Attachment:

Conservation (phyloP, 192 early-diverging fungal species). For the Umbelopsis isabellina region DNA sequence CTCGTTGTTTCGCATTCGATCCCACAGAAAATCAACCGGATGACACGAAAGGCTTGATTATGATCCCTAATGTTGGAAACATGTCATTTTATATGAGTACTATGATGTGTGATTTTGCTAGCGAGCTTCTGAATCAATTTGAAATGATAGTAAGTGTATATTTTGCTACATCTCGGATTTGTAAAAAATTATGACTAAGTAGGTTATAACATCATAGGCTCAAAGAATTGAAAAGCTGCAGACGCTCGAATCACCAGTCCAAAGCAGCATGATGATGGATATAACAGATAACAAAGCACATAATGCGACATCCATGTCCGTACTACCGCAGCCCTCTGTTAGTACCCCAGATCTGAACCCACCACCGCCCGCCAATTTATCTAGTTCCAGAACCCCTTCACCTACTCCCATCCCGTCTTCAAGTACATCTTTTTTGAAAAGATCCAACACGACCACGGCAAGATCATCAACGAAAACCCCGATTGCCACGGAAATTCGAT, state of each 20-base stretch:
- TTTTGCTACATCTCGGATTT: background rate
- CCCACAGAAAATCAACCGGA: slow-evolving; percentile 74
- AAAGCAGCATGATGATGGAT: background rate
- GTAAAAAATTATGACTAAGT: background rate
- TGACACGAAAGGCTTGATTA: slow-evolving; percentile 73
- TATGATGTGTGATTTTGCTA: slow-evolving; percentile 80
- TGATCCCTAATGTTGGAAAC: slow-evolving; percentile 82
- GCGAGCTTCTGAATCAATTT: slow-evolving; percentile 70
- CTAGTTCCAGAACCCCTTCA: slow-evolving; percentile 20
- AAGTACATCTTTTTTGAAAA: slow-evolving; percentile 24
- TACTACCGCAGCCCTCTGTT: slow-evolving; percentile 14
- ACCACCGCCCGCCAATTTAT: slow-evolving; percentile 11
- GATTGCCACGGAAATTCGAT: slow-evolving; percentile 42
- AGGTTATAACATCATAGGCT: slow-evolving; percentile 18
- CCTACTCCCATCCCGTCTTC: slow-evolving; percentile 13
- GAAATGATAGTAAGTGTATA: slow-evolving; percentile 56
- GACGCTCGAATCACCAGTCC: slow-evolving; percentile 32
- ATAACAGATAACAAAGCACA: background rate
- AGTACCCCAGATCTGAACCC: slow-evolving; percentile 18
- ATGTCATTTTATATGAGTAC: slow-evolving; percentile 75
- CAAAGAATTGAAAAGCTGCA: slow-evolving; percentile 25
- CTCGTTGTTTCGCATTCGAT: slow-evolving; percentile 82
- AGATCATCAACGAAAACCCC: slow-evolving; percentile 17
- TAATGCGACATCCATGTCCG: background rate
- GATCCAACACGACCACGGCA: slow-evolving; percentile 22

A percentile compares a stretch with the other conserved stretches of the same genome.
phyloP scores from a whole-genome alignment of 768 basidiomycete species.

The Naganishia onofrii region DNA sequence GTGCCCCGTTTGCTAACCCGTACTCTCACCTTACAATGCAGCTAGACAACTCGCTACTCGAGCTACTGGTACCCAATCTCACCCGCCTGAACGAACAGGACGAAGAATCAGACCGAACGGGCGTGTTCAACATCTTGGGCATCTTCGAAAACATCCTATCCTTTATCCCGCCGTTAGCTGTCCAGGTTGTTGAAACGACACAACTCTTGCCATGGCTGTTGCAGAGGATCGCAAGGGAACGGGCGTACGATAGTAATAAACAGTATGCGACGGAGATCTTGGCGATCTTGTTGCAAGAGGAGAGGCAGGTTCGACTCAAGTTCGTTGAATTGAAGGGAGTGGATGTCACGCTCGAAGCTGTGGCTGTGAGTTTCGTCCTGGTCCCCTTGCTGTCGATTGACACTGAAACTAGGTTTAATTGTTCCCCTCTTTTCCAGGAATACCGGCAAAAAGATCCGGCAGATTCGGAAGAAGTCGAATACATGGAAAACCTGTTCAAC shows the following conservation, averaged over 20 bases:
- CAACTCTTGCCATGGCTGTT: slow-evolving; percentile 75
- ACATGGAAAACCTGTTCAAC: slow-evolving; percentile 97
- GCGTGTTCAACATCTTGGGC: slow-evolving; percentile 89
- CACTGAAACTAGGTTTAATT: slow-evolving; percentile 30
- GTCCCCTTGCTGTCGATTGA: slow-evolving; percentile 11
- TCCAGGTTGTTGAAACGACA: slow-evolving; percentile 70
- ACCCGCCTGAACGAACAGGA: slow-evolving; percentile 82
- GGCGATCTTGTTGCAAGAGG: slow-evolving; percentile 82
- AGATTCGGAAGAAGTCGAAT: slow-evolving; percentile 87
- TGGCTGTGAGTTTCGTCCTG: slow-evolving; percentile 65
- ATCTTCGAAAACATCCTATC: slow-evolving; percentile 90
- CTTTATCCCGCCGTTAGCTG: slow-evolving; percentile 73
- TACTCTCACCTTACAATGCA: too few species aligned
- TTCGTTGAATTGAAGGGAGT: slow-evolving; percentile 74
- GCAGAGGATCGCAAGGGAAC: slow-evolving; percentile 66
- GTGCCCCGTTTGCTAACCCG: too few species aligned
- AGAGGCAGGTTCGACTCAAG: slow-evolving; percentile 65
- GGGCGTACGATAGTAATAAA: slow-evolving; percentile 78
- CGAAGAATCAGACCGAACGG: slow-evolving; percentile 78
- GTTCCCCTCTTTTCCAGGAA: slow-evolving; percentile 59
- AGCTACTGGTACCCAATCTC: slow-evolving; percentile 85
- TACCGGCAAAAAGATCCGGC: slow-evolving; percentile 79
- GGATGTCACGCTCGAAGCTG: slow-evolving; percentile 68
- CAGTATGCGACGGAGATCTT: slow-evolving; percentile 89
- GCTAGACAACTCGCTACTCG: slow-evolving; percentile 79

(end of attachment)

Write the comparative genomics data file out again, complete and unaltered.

Conservation (phyloP, 192 early-diverging fungal species). For the Umbelopsis isabellina region DNA sequence CTCGTTGTTTCGCATTCGATCCCACAGAAAATCAACCGGATGACACGAAAGGCTTGATTATGATCCCTAATGTTGGAAACATGTCATTTTATATGAGTACTATGATGTGTGATTTTGCTAGCGAGCTTCTGAATCAATTTGAAATGATAGTAAGTGTATATTTTGCTACATCTCGGATTTGTAAAAAATTATGACTAAGTAGGTTATAACATCATAGGCTCAAAGAATTGAAAAGCTGCAGACGCTCGAATCACCAGTCCAAAGCAGCATGATGATGGATATAACAGATAACAAAGCACATAATGCGACATCCATGTCCGTACTACCGCAGCCCTCTGTTAGTACCCCAGATCTGAACCCACCACCGCCCGCCAATTTATCTAGTTCCAGAACCCCTTCACCTACTCCCATCCCGTCTTCAAGTACATCTTTTTTGAAAAGATCCAACACGACCACGGCAAGATCATCAACGAAAACCCCGATTGCCACGGAAATTCGAT, state of each 20-base stretch:
- TTTTGCTACATCTCGGATTT: background rate
- CCCACAGAAAATCAACCGGA: slow-evolving; percentile 74
- AAAGCAGCATGATGATGGAT: background rate
- GTAAAAAATTATGACTAAGT: background rate
- TGACACGAAAGGCTTGATTA: slow-evolving; percentile 73
- TATGATGTGTGATTTTGCTA: slow-evolving; percentile 80
- TGATCCCTAATGTTGGAAAC: slow-evolving; percentile 82
- GCGAGCTTCTGAATCAATTT: slow-evolving; percentile 70
- CTAGTTCCAGAACCCCTTCA: slow-evolving; percentile 20
- AAGTACATCTTTTTTGAAAA: slow-evolving; percentile 24
- TACTACCGCAGCCCTCTGTT: slow-evolving; percentile 14
- ACCACCGCCCGCCAATTTAT: slow-evolving; percentile 11
- GATTGCCACGGAAATTCGAT: slow-evolving; percentile 42
- AGGTTATAACATCATAGGCT: slow-evolving; percentile 18
- CCTACTCCCATCCCGTCTTC: slow-evolving; percentile 13
- GAAATGATAGTAAGTGTATA: slow-evolving; percentile 56
- GACGCTCGAATCACCAGTCC: slow-evolving; percentile 32
- ATAACAGATAACAAAGCACA: background rate
- AGTACCCCAGATCTGAACCC: slow-evolving; percentile 18
- ATGTCATTTTATATGAGTAC: slow-evolving; percentile 75
- CAAAGAATTGAAAAGCTGCA: slow-evolving; percentile 25
- CTCGTTGTTTCGCATTCGAT: slow-evolving; percentile 82
- AGATCATCAACGAAAACCCC: slow-evolving; percentile 17
- TAATGCGACATCCATGTCCG: background rate
- GATCCAACACGACCACGGCA: slow-evolving; percentile 22

A percentile compares a stretch with the other conserved stretches of the same genome.
phyloP scores from a whole-genome alignment of 768 basidiomycete species.

The Naganishia onofrii region DNA sequence GTGCCCCGTTTGCTAACCCGTACTCTCACCTTACAATGCAGCTAGACAACTCGCTACTCGAGCTACTGGTACCCAATCTCACCCGCCTGAACGAACAGGACGAAGAATCAGACCGAACGGGCGTGTTCAACATCTTGGGCATCTTCGAAAACATCCTATCCTTTATCCCGCCGTTAGCTGTCCAGGTTGTTGAAACGACACAACTCTTGCCATGGCTGTTGCAGAGGATCGCAAGGGAACGGGCGTACGATAGTAATAAACAGTATGCGACGGAGATCTTGGCGATCTTGTTGCAAGAGGAGAGGCAGGTTCGACTCAAGTTCGTTGAATTGAAGGGAGTGGATGTCACGCTCGAAGCTGTGGCTGTGAGTTTCGTCCTGGTCCCCTTGCTGTCGATTGACACTGAAACTAGGTTTAATTGTTCCCCTCTTTTCCAGGAATACCGGCAAAAAGATCCGGCAGATTCGGAAGAAGTCGAATACATGGAAAACCTGTTCAAC shows the following conservation, averaged over 20 bases:
- CAACTCTTGCCATGGCTGTT: slow-evolving; percentile 75
- ACATGGAAAACCTGTTCAAC: slow-evolving; percentile 97
- GCGTGTTCAACATCTTGGGC: slow-evolving; percentile 89
- CACTGAAACTAGGTTTAATT: slow-evolving; percentile 30
- GTCCCCTTGCTGTCGATTGA: slow-evolving; percentile 11
- TCCAGGTTGTTGAAACGACA: slow-evolving; percentile 70
- ACCCGCCTGAACGAACAGGA: slow-evolving; percentile 82
- GGCGATCTTGTTGCAAGAGG: slow-evolving; percentile 82
- AGATTCGGAAGAAGTCGAAT: slow-evolving; percentile 87
- TGGCTGTGAGTTTCGTCCTG: slow-evolving; percentile 65
- ATCTTCGAAAACATCCTATC: slow-evolving; percentile 90
- CTTTATCCCGCCGTTAGCTG: slow-evolving; percentile 73
- TACTCTCACCTTACAATGCA: too few species aligned
- TTCGTTGAATTGAAGGGAGT: slow-evolving; percentile 74
- GCAGAGGATCGCAAGGGAAC: slow-evolving; percentile 66
- GTGCCCCGTTTGCTAACCCG: too few species aligned
- AGAGGCAGGTTCGACTCAAG: slow-evolving; percentile 65
- GGGCGTACGATAGTAATAAA: slow-evolving; percentile 78
- CGAAGAATCAGACCGAACGG: slow-evolving; percentile 78
- GTTCCCCTCTTTTCCAGGAA: slow-evolving; percentile 59
- AGCTACTGGTACCCAATCTC: slow-evolving; percentile 85
- TACCGGCAAAAAGATCCGGC: slow-evolving; percentile 79
- GGATGTCACGCTCGAAGCTG: slow-evolving; percentile 68
- CAGTATGCGACGGAGATCTT: slow-evolving; percentile 89
- GCTAGACAACTCGCTACTCG: slow-evolving; percentile 79